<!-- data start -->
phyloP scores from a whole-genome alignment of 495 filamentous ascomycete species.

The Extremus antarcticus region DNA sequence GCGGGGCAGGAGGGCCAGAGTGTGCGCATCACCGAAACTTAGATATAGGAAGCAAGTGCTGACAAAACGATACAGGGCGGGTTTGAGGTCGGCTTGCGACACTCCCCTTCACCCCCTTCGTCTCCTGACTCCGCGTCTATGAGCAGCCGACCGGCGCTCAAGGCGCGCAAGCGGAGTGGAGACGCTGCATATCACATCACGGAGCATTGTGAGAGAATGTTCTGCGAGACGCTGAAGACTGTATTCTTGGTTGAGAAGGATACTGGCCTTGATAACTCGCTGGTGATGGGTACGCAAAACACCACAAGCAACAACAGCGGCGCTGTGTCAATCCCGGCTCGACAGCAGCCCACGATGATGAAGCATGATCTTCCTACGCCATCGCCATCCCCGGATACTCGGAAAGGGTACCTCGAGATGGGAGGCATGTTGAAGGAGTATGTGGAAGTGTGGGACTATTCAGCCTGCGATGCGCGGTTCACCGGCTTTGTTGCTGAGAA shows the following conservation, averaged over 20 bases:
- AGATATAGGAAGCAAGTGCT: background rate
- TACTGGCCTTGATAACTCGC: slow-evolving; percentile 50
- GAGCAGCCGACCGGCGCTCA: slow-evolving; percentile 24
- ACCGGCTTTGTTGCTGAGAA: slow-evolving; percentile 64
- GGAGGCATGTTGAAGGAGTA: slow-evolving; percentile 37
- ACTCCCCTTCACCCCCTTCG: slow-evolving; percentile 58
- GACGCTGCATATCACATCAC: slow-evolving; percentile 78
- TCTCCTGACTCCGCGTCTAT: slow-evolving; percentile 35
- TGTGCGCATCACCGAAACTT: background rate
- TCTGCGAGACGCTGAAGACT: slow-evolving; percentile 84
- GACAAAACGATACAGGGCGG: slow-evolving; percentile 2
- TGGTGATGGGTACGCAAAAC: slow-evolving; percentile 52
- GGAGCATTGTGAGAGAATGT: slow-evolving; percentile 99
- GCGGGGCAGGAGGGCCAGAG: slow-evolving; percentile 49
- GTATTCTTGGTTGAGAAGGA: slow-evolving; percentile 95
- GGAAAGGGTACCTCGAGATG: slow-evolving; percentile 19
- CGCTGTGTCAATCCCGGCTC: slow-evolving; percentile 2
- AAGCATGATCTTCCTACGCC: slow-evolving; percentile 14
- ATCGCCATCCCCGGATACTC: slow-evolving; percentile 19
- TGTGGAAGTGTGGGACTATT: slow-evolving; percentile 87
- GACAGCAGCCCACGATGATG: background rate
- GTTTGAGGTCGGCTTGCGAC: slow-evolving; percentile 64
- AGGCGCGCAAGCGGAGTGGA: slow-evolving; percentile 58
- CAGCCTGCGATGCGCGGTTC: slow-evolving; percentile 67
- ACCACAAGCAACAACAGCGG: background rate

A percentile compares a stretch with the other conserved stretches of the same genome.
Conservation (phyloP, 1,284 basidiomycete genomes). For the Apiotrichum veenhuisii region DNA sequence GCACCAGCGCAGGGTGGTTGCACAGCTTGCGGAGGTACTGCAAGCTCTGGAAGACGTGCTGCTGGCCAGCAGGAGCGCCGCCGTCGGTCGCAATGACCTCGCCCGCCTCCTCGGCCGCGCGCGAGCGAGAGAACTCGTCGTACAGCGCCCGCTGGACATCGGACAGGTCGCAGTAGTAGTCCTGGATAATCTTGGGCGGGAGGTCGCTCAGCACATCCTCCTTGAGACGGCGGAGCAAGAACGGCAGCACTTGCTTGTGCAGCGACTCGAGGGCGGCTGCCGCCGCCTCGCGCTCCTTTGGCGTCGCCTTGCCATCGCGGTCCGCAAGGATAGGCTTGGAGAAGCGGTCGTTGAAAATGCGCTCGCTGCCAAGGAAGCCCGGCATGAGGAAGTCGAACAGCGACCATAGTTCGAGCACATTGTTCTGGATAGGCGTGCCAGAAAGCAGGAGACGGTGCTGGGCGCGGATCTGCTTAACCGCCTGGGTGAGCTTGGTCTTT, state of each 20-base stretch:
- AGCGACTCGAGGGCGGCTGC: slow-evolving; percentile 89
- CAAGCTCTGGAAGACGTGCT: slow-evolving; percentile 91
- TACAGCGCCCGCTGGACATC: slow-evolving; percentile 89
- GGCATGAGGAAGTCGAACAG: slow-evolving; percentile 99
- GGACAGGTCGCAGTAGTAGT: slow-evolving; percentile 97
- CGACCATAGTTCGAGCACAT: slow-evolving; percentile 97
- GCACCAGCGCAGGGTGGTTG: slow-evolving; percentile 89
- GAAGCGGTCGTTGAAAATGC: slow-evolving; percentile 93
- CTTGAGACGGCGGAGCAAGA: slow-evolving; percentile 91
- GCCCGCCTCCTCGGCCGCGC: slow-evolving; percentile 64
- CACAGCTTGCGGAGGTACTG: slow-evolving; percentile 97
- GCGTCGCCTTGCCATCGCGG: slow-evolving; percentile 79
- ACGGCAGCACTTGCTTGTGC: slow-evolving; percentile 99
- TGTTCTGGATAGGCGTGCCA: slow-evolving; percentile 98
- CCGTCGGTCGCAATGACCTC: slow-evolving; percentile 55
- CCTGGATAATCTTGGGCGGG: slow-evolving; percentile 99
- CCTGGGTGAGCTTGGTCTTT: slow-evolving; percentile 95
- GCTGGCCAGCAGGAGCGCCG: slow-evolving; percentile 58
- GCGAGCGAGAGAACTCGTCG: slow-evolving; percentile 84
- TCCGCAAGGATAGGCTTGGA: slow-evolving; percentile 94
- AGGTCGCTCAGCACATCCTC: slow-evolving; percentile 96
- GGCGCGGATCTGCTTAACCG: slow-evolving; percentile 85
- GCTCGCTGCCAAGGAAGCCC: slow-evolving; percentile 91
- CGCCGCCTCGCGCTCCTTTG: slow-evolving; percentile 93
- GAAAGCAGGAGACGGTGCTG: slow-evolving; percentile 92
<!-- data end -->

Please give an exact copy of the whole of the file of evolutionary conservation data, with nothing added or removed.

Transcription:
phyloP scores from a whole-genome alignment of 495 filamentous ascomycete species.

The Extremus antarcticus region DNA sequence GCGGGGCAGGAGGGCCAGAGTGTGCGCATCACCGAAACTTAGATATAGGAAGCAAGTGCTGACAAAACGATACAGGGCGGGTTTGAGGTCGGCTTGCGACACTCCCCTTCACCCCCTTCGTCTCCTGACTCCGCGTCTATGAGCAGCCGACCGGCGCTCAAGGCGCGCAAGCGGAGTGGAGACGCTGCATATCACATCACGGAGCATTGTGAGAGAATGTTCTGCGAGACGCTGAAGACTGTATTCTTGGTTGAGAAGGATACTGGCCTTGATAACTCGCTGGTGATGGGTACGCAAAACACCACAAGCAACAACAGCGGCGCTGTGTCAATCCCGGCTCGACAGCAGCCCACGATGATGAAGCATGATCTTCCTACGCCATCGCCATCCCCGGATACTCGGAAAGGGTACCTCGAGATGGGAGGCATGTTGAAGGAGTATGTGGAAGTGTGGGACTATTCAGCCTGCGATGCGCGGTTCACCGGCTTTGTTGCTGAGAA shows the following conservation, averaged over 20 bases:
- AGATATAGGAAGCAAGTGCT: background rate
- TACTGGCCTTGATAACTCGC: slow-evolving; percentile 50
- GAGCAGCCGACCGGCGCTCA: slow-evolving; percentile 24
- ACCGGCTTTGTTGCTGAGAA: slow-evolving; percentile 64
- GGAGGCATGTTGAAGGAGTA: slow-evolving; percentile 37
- ACTCCCCTTCACCCCCTTCG: slow-evolving; percentile 58
- GACGCTGCATATCACATCAC: slow-evolving; percentile 78
- TCTCCTGACTCCGCGTCTAT: slow-evolving; percentile 35
- TGTGCGCATCACCGAAACTT: background rate
- TCTGCGAGACGCTGAAGACT: slow-evolving; percentile 84
- GACAAAACGATACAGGGCGG: slow-evolving; percentile 2
- TGGTGATGGGTACGCAAAAC: slow-evolving; percentile 52
- GGAGCATTGTGAGAGAATGT: slow-evolving; percentile 99
- GCGGGGCAGGAGGGCCAGAG: slow-evolving; percentile 49
- GTATTCTTGGTTGAGAAGGA: slow-evolving; percentile 95
- GGAAAGGGTACCTCGAGATG: slow-evolving; percentile 19
- CGCTGTGTCAATCCCGGCTC: slow-evolving; percentile 2
- AAGCATGATCTTCCTACGCC: slow-evolving; percentile 14
- ATCGCCATCCCCGGATACTC: slow-evolving; percentile 19
- TGTGGAAGTGTGGGACTATT: slow-evolving; percentile 87
- GACAGCAGCCCACGATGATG: background rate
- GTTTGAGGTCGGCTTGCGAC: slow-evolving; percentile 64
- AGGCGCGCAAGCGGAGTGGA: slow-evolving; percentile 58
- CAGCCTGCGATGCGCGGTTC: slow-evolving; percentile 67
- ACCACAAGCAACAACAGCGG: background rate

A percentile compares a stretch with the other conserved stretches of the same genome.
Conservation (phyloP, 1,284 basidiomycete genomes). For the Apiotrichum veenhuisii region DNA sequence GCACCAGCGCAGGGTGGTTGCACAGCTTGCGGAGGTACTGCAAGCTCTGGAAGACGTGCTGCTGGCCAGCAGGAGCGCCGCCGTCGGTCGCAATGACCTCGCCCGCCTCCTCGGCCGCGCGCGAGCGAGAGAACTCGTCGTACAGCGCCCGCTGGACATCGGACAGGTCGCAGTAGTAGTCCTGGATAATCTTGGGCGGGAGGTCGCTCAGCACATCCTCCTTGAGACGGCGGAGCAAGAACGGCAGCACTTGCTTGTGCAGCGACTCGAGGGCGGCTGCCGCCGCCTCGCGCTCCTTTGGCGTCGCCTTGCCATCGCGGTCCGCAAGGATAGGCTTGGAGAAGCGGTCGTTGAAAATGCGCTCGCTGCCAAGGAAGCCCGGCATGAGGAAGTCGAACAGCGACCATAGTTCGAGCACATTGTTCTGGATAGGCGTGCCAGAAAGCAGGAGACGGTGCTGGGCGCGGATCTGCTTAACCGCCTGGGTGAGCTTGGTCTTT, state of each 20-base stretch:
- AGCGACTCGAGGGCGGCTGC: slow-evolving; percentile 89
- CAAGCTCTGGAAGACGTGCT: slow-evolving; percentile 91
- TACAGCGCCCGCTGGACATC: slow-evolving; percentile 89
- GGCATGAGGAAGTCGAACAG: slow-evolving; percentile 99
- GGACAGGTCGCAGTAGTAGT: slow-evolving; percentile 97
- CGACCATAGTTCGAGCACAT: slow-evolving; percentile 97
- GCACCAGCGCAGGGTGGTTG: slow-evolving; percentile 89
- GAAGCGGTCGTTGAAAATGC: slow-evolving; percentile 93
- CTTGAGACGGCGGAGCAAGA: slow-evolving; percentile 91
- GCCCGCCTCCTCGGCCGCGC: slow-evolving; percentile 64
- CACAGCTTGCGGAGGTACTG: slow-evolving; percentile 97
- GCGTCGCCTTGCCATCGCGG: slow-evolving; percentile 79
- ACGGCAGCACTTGCTTGTGC: slow-evolving; percentile 99
- TGTTCTGGATAGGCGTGCCA: slow-evolving; percentile 98
- CCGTCGGTCGCAATGACCTC: slow-evolving; percentile 55
- CCTGGATAATCTTGGGCGGG: slow-evolving; percentile 99
- CCTGGGTGAGCTTGGTCTTT: slow-evolving; percentile 95
- GCTGGCCAGCAGGAGCGCCG: slow-evolving; percentile 58
- GCGAGCGAGAGAACTCGTCG: slow-evolving; percentile 84
- TCCGCAAGGATAGGCTTGGA: slow-evolving; percentile 94
- AGGTCGCTCAGCACATCCTC: slow-evolving; percentile 96
- GGCGCGGATCTGCTTAACCG: slow-evolving; percentile 85
- GCTCGCTGCCAAGGAAGCCC: slow-evolving; percentile 91
- CGCCGCCTCGCGCTCCTTTG: slow-evolving; percentile 93
- GAAAGCAGGAGACGGTGCTG: slow-evolving; percentile 92